# Checking linearity in logistic regression

I am conducting logistic regression, and I am a bit confused about the linearity check? I have 18 independent variables, among them, 13 are continuous, and 5 are categorical variables. In this scenario,

1. Do I need to check for violation of linearity assumption?
2. I tried myself to check the assumption by creating an interaction term log(IV)*IV of a continuous variable. When I regressed (only with continuous variables), I found 4 variables were found significant (that means the violation of the assumption).
3. Therefore, If I need to check and treat the model accordingly, how I can treat those variables? I hope to get your advice. Thank you

1. Yes

2. I'm not sure how this assesses the assumption.

3. One way to assess the linearity assumption is to check the deviance residuals. If the outcome is 0/1 you will have to group the variables in an intelligent way so that the outcome is binomial rather than bernoulli.

Here is an example. In the following code, I purposefully create a non-linear logistic regression. I fit a model with only a linear term and evaluate the deviance residuals. The residuals display a non-linear pattern where they should look like a cloud around 0. This is evidence the fit is poor.

library(tidyverse)
library(broom)

set.seed(0)

N = 10000
x = rnorm(N, 0, 2)
eta = -0.4 + 0.2*x - 0.1*x^2
p = plogis(eta)
y = rbinom(N,1,p)

d = tibble(x, y) %>%
# bucket the continuous predictor into deciles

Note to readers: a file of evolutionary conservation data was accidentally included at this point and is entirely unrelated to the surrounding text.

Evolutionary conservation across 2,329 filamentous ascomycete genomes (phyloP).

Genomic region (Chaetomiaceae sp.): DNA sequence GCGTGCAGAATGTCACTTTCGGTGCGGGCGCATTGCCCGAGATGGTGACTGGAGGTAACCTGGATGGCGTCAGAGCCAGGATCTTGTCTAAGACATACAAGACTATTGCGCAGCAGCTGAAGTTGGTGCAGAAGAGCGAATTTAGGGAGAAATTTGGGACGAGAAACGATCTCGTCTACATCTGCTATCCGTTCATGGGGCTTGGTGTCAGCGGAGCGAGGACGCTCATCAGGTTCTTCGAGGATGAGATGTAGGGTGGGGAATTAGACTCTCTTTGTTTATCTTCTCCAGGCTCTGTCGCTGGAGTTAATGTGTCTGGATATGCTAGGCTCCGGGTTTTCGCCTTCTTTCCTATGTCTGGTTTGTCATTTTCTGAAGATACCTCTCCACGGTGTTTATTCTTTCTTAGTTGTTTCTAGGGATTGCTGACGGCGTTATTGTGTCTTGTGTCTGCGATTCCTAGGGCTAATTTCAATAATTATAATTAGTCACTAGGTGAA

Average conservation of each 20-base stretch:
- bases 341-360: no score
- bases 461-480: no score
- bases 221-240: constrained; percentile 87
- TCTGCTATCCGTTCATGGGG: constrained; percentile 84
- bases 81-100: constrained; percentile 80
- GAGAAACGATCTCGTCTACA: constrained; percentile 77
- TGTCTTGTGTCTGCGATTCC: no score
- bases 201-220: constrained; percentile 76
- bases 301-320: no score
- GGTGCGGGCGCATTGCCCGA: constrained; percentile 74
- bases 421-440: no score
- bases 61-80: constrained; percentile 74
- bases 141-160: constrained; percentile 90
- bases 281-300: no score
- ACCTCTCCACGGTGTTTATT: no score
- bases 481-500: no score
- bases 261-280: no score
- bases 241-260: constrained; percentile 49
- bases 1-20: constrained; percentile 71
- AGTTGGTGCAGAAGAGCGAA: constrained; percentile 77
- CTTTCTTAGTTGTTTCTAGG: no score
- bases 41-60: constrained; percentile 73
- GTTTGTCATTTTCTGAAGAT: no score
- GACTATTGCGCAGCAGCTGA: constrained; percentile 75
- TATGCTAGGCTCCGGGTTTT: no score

mutate(q = ntile(x, 10)) %>%
group_by(q) %>%
# n- how many onbservations in the bucket, y - how many successes
summarise(n = n(), u = sum(y))

model = glm(cbind(u, n-u)~q, data = d, family=binomial())

d$$fitted = predict(model) d$$resid = resid(model, type = 'deviance')

d %>%
ggplot(aes(fitted, resid))+
geom_point()



See how the residuals look U shaped? That means the linearity assumption is likely incorrect. If you have good reasons to include an interaction or higher order terms, you may do so. Else, you could use splines. Here is an example


library(splines)
model = glm(cbind(u, n-u)~bs(q), data = d, family=binomial())

d$$fitted = predict(model) d$$resid = resid(model, type = 'deviance')

d %>%
ggplot(aes(fitted, resid))+
geom_point()



]

Note how the deviance residuals are clustered around 0 now, with no discernible pattern.

• Thank you very much for your valuable suggestion. rpubs.com/Prasant/702026 Is this plot shows a violation of linearity assumption? Commented Dec 9, 2020 at 7:03